Reader Feedback Request: Should Apple get into the Music Business?

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itunes.jpgThere is an interesting rumor floating around this morning that I think is worth discussing. Not so much because of the validity of the sources, because they have no history of being reliable, nor any solid confirmation – BUT – I think the rumor poses an interesting question.

The rumor is that Jay-Z, current CEO of Def Jam records, is going to leave Def Jam, and form a “super label” with Apple.

Whether there is any validity to that or not is anyone’s guess, but Apple would have the ability to do this since winning the lawsuit with Apple Corps.

So, rumor aside, the question is…should Apple get into the music business?

With iTunes, iPods, and iPhones basically ruling all in the digital music domain I can see where this idea might be appealing to Apple (especially since they would probably like to actually make some money off of all those iTunes sales), but it seems to me that this would be a bad move that would only serve to further alienate the record labels from iTunes. Now, those labels, in my opinion, don’t have much of a choice as far as being in iTunes is concerned (I mean, show me another digital music store that has even come CLOSE to iTunes sales), but Apple could find themselves in a position that is a huge conflict of interest if they choose to go down this route at some point in the future.

Does anyone see a way where this could be a good thing for Apple and iTunes? To me, the entire concept is creeping with problems that might be more trouble than they would ultimately be worth.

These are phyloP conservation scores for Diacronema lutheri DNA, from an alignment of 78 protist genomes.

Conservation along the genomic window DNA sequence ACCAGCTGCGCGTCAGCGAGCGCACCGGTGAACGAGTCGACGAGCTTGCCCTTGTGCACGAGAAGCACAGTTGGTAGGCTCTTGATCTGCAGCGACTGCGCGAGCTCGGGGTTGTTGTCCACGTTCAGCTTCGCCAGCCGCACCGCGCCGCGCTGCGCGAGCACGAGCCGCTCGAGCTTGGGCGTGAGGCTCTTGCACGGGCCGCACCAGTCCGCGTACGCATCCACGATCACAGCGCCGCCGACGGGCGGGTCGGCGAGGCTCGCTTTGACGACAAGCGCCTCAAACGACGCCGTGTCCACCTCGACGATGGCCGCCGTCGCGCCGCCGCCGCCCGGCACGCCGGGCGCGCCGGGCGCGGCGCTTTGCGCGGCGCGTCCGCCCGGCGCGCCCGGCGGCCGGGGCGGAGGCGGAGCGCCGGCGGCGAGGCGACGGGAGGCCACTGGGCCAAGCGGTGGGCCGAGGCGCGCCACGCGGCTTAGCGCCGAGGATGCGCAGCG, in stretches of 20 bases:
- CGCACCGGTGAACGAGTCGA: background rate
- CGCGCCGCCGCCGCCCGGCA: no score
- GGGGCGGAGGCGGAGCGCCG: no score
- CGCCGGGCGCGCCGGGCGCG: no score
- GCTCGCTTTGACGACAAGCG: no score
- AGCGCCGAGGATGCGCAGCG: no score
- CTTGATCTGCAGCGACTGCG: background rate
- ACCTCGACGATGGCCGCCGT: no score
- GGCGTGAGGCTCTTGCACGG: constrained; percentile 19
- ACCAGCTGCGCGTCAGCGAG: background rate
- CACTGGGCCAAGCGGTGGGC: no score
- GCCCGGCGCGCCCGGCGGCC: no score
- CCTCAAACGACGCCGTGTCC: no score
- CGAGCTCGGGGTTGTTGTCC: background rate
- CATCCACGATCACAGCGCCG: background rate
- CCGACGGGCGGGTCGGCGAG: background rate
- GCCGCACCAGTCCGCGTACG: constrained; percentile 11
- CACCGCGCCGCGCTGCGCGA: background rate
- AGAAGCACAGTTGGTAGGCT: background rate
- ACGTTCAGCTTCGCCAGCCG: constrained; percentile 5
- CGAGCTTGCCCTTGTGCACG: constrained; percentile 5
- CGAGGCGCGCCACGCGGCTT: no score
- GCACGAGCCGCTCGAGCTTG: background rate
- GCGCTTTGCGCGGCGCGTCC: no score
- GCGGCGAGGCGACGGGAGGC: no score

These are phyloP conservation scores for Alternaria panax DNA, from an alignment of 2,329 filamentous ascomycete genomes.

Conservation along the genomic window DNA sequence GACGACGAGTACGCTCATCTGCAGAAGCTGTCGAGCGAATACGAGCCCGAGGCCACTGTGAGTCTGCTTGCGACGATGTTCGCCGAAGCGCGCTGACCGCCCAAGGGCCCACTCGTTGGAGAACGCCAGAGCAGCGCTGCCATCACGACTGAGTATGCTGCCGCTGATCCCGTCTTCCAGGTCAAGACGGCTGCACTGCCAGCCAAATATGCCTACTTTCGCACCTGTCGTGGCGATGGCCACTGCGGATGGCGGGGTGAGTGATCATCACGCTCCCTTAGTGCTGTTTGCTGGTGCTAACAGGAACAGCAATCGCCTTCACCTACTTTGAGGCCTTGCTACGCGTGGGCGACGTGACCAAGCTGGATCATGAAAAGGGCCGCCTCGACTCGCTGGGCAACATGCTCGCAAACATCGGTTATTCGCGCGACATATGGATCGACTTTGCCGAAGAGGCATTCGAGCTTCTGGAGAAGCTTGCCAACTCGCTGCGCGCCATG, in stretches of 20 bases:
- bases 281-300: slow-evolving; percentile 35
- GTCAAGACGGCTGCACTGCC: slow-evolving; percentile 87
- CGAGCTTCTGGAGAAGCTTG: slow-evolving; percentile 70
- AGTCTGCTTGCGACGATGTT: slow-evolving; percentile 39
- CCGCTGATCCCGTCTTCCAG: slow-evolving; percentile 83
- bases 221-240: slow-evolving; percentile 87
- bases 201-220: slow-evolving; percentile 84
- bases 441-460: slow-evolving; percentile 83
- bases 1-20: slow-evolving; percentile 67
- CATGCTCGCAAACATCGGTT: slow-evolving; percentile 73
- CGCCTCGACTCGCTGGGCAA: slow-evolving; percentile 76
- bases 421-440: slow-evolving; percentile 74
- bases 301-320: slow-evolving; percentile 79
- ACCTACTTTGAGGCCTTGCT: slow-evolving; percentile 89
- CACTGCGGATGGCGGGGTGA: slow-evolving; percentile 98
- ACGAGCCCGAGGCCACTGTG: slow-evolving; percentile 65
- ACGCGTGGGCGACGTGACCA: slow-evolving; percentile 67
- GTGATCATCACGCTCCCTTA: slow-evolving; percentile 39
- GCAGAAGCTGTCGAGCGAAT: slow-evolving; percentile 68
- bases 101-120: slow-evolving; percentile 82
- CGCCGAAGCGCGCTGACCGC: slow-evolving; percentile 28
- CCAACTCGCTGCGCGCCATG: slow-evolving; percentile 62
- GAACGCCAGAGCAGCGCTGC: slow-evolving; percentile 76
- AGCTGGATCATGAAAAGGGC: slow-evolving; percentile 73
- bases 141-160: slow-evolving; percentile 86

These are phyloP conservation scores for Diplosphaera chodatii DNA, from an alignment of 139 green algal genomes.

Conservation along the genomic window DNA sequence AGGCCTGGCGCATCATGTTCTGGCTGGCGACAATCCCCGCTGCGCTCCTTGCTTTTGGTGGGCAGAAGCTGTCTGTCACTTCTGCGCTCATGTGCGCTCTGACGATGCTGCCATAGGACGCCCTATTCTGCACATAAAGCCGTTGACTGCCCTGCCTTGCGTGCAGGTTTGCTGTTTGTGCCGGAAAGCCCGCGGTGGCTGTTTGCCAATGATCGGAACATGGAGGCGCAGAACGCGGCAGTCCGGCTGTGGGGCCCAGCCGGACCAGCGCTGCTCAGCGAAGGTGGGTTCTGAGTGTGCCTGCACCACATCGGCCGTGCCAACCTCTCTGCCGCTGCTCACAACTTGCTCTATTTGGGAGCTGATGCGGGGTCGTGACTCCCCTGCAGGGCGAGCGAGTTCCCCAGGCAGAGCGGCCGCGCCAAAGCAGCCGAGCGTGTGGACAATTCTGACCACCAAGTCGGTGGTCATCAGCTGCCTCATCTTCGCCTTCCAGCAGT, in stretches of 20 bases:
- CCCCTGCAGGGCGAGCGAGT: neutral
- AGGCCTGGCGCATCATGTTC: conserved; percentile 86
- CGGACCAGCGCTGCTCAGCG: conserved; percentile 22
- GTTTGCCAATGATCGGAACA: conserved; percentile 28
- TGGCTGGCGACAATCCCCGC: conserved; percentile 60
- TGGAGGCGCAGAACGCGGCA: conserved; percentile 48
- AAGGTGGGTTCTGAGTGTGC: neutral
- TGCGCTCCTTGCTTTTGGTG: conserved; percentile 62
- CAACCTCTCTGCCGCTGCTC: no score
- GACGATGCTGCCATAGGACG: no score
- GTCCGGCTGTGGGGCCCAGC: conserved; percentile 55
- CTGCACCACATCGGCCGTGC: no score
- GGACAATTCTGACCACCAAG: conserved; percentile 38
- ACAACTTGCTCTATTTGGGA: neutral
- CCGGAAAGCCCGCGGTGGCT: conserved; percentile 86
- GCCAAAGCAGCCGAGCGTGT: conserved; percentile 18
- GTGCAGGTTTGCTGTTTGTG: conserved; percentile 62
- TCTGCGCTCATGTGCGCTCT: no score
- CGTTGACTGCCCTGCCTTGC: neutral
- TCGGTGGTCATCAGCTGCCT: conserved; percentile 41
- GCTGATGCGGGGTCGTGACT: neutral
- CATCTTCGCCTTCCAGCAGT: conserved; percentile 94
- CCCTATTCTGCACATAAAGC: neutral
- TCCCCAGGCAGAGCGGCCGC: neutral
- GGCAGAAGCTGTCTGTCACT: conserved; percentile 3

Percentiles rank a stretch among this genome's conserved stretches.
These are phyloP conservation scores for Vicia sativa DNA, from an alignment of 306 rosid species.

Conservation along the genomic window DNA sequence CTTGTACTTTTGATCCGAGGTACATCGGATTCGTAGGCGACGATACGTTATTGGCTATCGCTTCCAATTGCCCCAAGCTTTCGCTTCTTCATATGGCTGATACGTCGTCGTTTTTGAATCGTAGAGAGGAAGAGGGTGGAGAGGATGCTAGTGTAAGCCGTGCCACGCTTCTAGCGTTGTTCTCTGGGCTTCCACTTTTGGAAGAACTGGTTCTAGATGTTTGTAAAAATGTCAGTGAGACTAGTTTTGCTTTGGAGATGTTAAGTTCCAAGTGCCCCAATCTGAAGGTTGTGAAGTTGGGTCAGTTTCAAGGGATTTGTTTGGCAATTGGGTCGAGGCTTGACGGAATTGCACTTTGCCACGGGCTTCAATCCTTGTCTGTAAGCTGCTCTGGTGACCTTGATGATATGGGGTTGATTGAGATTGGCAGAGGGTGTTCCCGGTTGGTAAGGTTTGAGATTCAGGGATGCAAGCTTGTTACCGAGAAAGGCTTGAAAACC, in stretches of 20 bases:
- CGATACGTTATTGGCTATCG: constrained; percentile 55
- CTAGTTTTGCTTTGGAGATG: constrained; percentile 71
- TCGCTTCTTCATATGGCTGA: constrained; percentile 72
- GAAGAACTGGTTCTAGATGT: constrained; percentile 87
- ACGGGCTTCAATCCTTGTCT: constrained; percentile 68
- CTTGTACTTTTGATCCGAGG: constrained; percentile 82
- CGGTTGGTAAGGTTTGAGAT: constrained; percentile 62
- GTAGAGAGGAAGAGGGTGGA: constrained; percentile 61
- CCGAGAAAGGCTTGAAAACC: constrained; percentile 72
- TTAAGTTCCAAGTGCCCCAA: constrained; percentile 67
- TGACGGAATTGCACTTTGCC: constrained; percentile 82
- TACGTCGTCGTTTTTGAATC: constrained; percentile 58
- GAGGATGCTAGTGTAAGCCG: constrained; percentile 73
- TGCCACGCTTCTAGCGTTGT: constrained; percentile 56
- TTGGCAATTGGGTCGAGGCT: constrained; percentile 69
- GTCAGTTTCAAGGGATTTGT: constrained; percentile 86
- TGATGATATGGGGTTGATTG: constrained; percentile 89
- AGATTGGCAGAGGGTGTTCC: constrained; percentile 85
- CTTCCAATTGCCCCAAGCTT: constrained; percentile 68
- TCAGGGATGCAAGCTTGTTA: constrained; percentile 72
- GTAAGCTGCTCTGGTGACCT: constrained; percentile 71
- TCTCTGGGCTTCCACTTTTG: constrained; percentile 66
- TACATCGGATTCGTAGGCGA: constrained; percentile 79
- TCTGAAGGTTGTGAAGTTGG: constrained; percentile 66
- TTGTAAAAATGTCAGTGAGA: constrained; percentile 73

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11 thoughts on “Reader Feedback Request: Should Apple get into the Music Business?

  1. I think it could work if Apple was more of a silent partner, and just worked the distribution end and left the rest of it alone. I think they could make some serious good press by making sure the artists get paid real $$$.

  2. I think it’s a great thing.

    People may look down on it at first for two reasons:

    1) They are starting with Jay Z and Beyonce’, if they said Green Day, there would be “no problem”. Sorry, people are still a tad racist nowadays…even though Jay Z and Beyonce’ are very famous, popular, and bring in a lot of money.

    2) Any time Apple does something that doesn’t have the word “Mac” in front of it, some Apple zealots have a coronary thinking that Apple “has forgotten about computers”.

    Sorry, Apple wouldn’t have the money, stock worth, mindshare, and outlook that they have right now if they just stuck with updating Macs. They have to expand, but correctly. So far, they are. They are not bumbling around like Microsoft, failing at everything that they do outside of Windows/Office. They are not out of sync like Sony. They take there time and make great products, from hardware to software.